Talk about work – if you’re preparing to go back to work, talk with your manager and colleagues. Understand how each other are feeling and agree a phased approach to transition back to a post pandemic work life over an agreed period of time.

If you’d like some help managing change, check out Lucidity coaching, training and facilitation.

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Three tips to manage uncertainty

Uncertainty is a natural and unavoidable part of life. None of us have a job for life, a guarantee of good health, or absolute certainty over what tomorrow will bring. As the coronavirus outbreak has shown, life can change quickly and unpredictably.

The challenge for all of us is that human beings are wired to seek certainty. When we’re faced with uncertainty our brain believes our safety is threatened.  This triggers us in to a fight, flight or freeze response. When we’re in a fight, flight or freeze state our ability to make decisions, collaborate and solve problems is impaired. We want to feel safe and have a sense of control over our lives and well being. In an uncertain world, our need for certainty fuels worry and anxiety and makes the management of uncertainty a constant in our lives.

From an evolutionary perspective, humans’ first priority is survival. We’re built to be able to anticipate danger, prepare for it, and fight against it. Think about our ancestors who had to be alert for anything, from predators to natural disasters, that might pose a threat to their survival.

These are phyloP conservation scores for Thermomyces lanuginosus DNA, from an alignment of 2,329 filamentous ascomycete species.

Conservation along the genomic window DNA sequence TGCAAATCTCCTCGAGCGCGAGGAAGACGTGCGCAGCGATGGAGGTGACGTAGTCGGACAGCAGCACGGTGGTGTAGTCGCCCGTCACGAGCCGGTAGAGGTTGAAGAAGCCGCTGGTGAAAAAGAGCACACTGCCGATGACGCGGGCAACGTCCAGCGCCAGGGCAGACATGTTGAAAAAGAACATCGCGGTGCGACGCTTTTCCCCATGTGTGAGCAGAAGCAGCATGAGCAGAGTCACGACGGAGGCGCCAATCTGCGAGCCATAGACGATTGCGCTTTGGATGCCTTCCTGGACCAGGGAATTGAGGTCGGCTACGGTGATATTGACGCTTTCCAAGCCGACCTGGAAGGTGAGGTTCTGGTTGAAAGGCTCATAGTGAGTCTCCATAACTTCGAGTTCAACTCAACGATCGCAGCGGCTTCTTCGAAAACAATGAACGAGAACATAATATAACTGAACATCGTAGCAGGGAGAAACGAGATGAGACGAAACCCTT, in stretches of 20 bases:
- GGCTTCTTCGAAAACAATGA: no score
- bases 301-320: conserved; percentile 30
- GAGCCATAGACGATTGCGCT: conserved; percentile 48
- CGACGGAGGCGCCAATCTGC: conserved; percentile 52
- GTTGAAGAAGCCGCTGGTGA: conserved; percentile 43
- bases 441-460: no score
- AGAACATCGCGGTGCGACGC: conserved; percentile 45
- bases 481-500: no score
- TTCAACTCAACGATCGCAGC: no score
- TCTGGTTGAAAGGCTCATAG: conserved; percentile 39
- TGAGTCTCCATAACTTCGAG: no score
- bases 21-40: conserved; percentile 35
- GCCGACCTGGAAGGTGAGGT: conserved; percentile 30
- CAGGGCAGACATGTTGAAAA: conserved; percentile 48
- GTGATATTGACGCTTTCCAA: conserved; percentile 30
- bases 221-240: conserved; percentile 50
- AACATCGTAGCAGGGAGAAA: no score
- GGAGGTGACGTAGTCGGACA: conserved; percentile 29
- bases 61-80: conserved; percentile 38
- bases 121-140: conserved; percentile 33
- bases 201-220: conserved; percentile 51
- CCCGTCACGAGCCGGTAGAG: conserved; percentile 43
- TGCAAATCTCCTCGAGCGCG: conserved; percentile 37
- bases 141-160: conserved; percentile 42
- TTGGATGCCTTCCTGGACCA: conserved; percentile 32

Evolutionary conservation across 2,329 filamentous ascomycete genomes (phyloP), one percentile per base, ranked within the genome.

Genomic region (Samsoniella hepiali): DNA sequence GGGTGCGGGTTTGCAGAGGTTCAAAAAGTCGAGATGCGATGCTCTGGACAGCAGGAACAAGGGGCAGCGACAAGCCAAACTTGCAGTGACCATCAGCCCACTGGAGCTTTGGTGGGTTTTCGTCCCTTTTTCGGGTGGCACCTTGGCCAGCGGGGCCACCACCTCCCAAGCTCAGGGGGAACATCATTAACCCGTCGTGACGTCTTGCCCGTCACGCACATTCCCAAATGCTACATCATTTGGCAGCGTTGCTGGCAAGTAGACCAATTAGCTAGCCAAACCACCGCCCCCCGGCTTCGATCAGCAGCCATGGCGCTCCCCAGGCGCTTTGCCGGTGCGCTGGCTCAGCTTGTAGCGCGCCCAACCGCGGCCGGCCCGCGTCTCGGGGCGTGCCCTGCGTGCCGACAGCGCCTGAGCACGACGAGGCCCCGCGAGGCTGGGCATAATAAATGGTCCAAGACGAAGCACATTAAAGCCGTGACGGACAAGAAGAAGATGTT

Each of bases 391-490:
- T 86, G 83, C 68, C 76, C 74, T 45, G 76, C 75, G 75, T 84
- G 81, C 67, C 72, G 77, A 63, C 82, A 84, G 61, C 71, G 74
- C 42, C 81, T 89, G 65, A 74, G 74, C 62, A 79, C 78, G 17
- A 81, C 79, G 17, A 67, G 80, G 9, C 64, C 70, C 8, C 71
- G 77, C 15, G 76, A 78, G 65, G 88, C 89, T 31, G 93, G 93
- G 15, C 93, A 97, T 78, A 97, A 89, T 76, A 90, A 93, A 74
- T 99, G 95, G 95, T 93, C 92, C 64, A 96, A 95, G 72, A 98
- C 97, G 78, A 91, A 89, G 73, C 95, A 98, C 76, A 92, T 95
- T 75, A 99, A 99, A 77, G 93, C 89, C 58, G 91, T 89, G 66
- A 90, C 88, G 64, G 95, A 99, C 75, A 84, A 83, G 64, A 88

Today, the dangers we face are different, but our brains are still wired the same.  As a consequence, we react to uncertainty with the same responses as our ancestors. When faced with uncertainty our reptilian brain takes over with a fear response and triggers us to fight, flight or freeze. This response is great for fighting a bear, or out-running a sabre tooth tiger. However, it’s less good for figuring out how to juggle working from home with schooling the kids or preparing for a job interview.

Fear and uncertainty can leave us feeling stressed, anxious, and powerless. It can drain us emotionally as we worry about everything including the economy, employment, finances, relationships and our physical and mental health.

We’re all different in how much uncertainty we can tolerate in life. Some people seem to enjoy taking risks and living unpredictable lives.  Others find the randomness of life deeply distressing. All of us are different. All of us have a limit as to how much uncertainty we can handle.

Three tips for managing uncertainty

Structure and routine. Having a structure to your working day, for example starting and finishing work at the same time, having set tasks that you do at set times, or having team meetings and 1-2-1’s at regular times, can create a sense of predictability that can help to counteract the stress of uncertainty. I wrote about this in my blog on tips for working from home. 

Be aware of the meaning you’re making. When faced with uncertainty, research in cognitive behavioural therapy shows that people tend to overestimate the risks and negative consequences that may result from a situation, and underestimate the probability of a positive outcome. What assumptions are you making about the situation? What gaps in knowledge are you filling with negative assumptions?  Shift the meaning you’re making about the situation by challenging yourself to image the best possible scenario.

Create space to reflect. To understand your reactions to uncertainty, create space for reflection.  It can be helpful to remember that you’ve faced uncertainty before. How did you manage it in the past? (You’re here now so you did OK!) For example, allocate time with yourself every week to reflect on the week. You could keep a reflection journal or work with a coach or buddy up with a colleague.

If you’d like more help and practical tools to manage uncertainty,  join me and over 170 other members over at the Lucidity Network. More information and sign up here.